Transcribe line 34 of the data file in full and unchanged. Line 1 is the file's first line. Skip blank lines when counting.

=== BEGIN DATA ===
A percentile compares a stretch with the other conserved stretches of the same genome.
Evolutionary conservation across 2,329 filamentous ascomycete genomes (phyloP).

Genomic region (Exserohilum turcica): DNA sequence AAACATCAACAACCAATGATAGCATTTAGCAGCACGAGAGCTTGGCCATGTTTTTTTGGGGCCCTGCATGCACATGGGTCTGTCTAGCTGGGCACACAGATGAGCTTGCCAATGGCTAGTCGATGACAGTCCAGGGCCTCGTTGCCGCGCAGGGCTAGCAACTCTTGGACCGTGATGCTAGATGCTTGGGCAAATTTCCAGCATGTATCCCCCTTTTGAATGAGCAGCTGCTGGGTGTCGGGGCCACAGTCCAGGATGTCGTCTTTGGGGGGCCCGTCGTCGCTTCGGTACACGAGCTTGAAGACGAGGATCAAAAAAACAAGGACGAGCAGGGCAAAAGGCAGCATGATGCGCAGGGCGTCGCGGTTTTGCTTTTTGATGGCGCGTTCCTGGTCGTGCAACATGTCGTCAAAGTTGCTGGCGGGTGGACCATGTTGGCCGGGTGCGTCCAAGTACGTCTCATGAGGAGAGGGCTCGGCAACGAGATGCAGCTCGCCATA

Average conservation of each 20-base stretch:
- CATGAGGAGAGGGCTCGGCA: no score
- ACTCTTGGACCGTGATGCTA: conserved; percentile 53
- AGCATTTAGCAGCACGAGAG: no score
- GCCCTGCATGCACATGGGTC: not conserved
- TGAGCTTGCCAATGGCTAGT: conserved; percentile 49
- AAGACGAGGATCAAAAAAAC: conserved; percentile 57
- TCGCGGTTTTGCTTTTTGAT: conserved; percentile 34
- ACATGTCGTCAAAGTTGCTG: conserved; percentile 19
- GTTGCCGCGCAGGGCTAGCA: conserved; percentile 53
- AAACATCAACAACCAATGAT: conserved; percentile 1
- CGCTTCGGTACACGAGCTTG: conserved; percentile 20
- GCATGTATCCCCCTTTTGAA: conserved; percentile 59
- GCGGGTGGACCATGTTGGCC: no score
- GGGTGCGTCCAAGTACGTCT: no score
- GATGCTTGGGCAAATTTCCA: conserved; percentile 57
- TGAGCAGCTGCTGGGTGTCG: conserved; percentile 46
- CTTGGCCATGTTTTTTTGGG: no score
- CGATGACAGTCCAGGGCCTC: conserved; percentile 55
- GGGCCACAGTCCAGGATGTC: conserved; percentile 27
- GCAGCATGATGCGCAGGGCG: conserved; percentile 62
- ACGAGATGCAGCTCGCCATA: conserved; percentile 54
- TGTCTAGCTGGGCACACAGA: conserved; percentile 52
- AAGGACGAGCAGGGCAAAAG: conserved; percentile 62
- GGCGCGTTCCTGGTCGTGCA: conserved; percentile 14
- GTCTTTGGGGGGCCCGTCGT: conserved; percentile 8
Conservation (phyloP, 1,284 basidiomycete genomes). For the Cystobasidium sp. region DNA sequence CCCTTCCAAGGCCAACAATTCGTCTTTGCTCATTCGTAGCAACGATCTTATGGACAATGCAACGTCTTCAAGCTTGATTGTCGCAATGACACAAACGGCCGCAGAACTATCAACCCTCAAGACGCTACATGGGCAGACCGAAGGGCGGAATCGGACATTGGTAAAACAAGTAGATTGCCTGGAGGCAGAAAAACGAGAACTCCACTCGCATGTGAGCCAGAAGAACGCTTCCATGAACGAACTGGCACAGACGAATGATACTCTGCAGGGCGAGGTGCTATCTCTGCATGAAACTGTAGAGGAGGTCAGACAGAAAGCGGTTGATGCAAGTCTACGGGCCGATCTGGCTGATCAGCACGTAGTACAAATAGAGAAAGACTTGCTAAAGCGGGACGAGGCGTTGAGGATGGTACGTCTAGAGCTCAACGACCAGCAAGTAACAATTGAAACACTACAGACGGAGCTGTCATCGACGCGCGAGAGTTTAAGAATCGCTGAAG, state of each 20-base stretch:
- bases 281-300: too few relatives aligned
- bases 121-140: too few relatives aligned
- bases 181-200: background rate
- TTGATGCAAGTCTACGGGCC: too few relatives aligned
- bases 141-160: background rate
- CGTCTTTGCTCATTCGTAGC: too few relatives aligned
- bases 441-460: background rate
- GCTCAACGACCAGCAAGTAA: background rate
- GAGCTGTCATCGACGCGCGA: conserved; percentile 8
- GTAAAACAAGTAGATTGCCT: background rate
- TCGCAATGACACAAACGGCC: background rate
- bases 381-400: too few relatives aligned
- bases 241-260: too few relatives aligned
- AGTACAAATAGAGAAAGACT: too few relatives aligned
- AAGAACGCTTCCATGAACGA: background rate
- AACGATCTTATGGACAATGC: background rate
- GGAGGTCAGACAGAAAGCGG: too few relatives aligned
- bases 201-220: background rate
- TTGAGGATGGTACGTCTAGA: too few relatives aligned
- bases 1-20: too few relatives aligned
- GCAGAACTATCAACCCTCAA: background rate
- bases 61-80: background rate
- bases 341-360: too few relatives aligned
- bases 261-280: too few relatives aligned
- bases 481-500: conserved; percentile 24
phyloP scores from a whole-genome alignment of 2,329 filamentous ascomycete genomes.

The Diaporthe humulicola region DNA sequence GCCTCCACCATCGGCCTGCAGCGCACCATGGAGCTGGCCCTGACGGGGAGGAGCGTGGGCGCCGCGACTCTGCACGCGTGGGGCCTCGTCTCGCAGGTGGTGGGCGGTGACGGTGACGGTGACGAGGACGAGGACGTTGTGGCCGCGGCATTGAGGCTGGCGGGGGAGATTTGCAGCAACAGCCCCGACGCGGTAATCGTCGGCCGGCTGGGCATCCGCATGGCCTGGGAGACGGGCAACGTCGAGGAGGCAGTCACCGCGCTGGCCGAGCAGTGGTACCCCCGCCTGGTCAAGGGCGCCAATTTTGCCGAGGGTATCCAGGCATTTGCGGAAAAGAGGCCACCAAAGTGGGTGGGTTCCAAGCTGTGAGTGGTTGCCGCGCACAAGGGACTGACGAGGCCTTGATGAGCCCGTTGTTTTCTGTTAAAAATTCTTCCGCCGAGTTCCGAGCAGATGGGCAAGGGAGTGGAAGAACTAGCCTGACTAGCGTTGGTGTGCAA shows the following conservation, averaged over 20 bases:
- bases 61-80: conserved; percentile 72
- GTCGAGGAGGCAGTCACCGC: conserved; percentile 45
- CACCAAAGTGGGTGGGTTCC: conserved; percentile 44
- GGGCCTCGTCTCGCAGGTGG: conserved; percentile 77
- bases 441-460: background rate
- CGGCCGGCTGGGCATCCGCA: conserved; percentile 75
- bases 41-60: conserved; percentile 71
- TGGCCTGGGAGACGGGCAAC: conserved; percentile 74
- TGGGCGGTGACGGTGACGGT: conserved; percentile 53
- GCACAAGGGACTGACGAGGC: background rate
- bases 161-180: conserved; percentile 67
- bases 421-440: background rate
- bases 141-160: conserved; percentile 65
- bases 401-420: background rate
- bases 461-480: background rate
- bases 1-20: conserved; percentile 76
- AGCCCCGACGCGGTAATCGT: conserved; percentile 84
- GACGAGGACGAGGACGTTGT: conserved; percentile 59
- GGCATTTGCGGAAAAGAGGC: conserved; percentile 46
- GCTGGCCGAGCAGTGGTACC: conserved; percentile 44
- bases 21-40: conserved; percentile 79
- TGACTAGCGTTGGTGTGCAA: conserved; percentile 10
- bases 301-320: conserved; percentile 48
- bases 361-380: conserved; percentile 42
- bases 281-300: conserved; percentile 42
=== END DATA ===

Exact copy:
- TTGATGCAAGTCTACGGGCC: too few relatives aligned